6. Arrive early: “First impressions last”. A late arrival never reflects well on the job candidate. Calling your contact to indicate that you are delayed due to an accident or some mishap may be understood but not always forgiven. Being late is a huge risk to take, and you don’t get a second chance to make a first impression. Aim to arrive at least 10-15 minutes prior to the interview.
  7. Be self-aware: Maintaining good eye contact with the interviewer(s), a firm handshake, good posture, along with deliberate use of gestures and tone are important. No matter how friendly the interviewer(s) appears, do not become overly comfortable. Your interviewer is not your friend and you are the one being evaluated.
  8. Losing the battle, doesn’t mean you lose the war: You win some, you lose some. Understand that the interview can go either way. You might have been a great candidate for the job, but another candidate might have been more qualified than you, or an internal candidate might be tipped over you, because of their knowledge of the company etc. So, if the outcome is not favorable to you, don’t be too crushed. Ask for feedback, reflect on the experience, look at what you did well, what you could have done differently, and take that to your next opportunity. At the end of the day, you have just met and interacted with 2 or 3 more persons, who are now familiar with your skills and your brand (see earlier post on Branding).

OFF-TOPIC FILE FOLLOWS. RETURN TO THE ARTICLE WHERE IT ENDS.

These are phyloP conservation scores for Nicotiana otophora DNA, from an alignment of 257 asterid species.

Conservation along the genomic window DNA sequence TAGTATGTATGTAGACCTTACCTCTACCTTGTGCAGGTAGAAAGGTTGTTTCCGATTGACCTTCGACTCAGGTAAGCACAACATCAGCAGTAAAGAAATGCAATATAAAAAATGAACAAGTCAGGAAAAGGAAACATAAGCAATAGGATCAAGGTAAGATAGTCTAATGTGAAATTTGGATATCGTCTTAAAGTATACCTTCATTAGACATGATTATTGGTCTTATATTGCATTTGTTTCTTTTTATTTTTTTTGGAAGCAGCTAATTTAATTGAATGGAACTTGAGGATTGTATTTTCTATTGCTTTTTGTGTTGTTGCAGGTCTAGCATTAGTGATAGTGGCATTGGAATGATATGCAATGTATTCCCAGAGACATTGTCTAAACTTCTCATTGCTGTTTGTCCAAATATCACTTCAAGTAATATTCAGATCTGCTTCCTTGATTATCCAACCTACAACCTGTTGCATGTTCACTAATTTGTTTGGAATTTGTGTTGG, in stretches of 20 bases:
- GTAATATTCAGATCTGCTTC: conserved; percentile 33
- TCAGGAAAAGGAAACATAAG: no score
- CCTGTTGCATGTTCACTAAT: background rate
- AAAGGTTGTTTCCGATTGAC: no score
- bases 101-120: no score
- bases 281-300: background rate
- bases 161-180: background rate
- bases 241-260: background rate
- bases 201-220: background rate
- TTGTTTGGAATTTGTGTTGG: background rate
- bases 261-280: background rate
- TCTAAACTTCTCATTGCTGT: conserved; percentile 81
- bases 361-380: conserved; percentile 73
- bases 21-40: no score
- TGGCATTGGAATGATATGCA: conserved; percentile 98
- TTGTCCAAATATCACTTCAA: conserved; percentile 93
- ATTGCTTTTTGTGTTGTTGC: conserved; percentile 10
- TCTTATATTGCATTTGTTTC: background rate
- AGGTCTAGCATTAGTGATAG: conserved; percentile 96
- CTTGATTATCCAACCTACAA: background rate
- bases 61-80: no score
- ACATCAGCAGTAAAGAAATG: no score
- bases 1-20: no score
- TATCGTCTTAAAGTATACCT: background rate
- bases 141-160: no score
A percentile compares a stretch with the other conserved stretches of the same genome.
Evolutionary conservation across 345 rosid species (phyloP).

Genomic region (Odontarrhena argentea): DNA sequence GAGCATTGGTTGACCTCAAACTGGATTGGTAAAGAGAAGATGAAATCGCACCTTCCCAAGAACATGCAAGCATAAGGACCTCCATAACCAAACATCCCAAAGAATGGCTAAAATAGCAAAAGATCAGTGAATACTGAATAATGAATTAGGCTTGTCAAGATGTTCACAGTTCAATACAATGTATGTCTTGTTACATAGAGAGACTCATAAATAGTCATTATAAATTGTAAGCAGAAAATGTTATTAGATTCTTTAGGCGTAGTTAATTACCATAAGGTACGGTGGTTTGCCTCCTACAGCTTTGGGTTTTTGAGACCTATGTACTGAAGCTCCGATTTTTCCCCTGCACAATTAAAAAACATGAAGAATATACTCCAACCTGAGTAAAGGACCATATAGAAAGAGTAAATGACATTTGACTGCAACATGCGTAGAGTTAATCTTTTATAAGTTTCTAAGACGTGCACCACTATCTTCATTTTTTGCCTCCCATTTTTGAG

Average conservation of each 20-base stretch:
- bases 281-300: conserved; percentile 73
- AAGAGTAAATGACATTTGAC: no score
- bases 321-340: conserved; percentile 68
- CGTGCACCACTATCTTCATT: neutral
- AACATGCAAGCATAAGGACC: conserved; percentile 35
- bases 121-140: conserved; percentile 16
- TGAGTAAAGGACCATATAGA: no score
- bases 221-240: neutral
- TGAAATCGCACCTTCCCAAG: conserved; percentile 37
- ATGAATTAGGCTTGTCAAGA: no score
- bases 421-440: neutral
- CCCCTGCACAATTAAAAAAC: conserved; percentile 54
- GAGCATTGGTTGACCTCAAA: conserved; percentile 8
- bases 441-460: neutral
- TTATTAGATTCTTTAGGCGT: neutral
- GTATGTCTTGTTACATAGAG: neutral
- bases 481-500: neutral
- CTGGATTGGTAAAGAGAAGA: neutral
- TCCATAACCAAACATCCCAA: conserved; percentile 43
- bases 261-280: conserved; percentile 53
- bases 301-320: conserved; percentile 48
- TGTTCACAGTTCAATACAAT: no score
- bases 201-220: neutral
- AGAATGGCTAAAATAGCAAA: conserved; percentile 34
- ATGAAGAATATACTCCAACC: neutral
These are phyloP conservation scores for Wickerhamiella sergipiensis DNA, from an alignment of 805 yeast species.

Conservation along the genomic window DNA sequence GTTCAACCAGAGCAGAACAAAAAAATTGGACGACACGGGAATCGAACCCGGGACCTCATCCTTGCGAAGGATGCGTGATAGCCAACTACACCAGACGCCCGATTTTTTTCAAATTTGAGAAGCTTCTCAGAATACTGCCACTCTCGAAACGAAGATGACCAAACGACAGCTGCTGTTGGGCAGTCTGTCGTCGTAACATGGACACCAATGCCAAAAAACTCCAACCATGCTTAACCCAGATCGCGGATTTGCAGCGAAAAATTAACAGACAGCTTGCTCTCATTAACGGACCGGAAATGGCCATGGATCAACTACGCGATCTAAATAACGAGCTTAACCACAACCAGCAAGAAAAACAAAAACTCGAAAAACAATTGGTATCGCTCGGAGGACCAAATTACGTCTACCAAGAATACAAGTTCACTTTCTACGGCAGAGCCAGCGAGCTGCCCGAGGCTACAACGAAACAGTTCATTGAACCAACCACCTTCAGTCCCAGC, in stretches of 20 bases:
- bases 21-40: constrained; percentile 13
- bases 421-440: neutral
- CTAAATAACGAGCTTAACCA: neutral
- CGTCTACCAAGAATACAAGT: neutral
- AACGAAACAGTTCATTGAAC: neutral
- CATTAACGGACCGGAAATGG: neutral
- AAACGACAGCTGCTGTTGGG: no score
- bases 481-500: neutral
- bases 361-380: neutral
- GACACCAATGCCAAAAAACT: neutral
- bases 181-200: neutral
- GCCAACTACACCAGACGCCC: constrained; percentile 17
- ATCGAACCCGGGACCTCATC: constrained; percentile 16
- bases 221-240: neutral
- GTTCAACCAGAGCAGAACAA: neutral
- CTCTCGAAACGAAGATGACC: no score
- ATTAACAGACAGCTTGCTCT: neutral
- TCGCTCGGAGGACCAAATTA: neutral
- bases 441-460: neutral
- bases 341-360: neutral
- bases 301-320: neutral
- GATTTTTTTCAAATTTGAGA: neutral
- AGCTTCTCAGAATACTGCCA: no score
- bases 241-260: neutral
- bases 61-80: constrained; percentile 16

9. Build goodwill: Always send a thank you note. This should preferably be done on the same day of the interview or within 24 hours. Ask the interviewer(s) for business cards at the end of the interview or just note their name(s). You can also use this information to connect with them on LinkedIn and keep connected. You never know what the future holds, or when your paths might meet again.
  10. Have your references ready: Your references can make or break the entire process. Identify three professional references that are accessible and reliable and obtain their permission. Your references should be persons that, you are confident, will speak well of you, and honestly of your work ethic and performance of the job.

Best of wishes in your job search and interview. The journey continues!!!!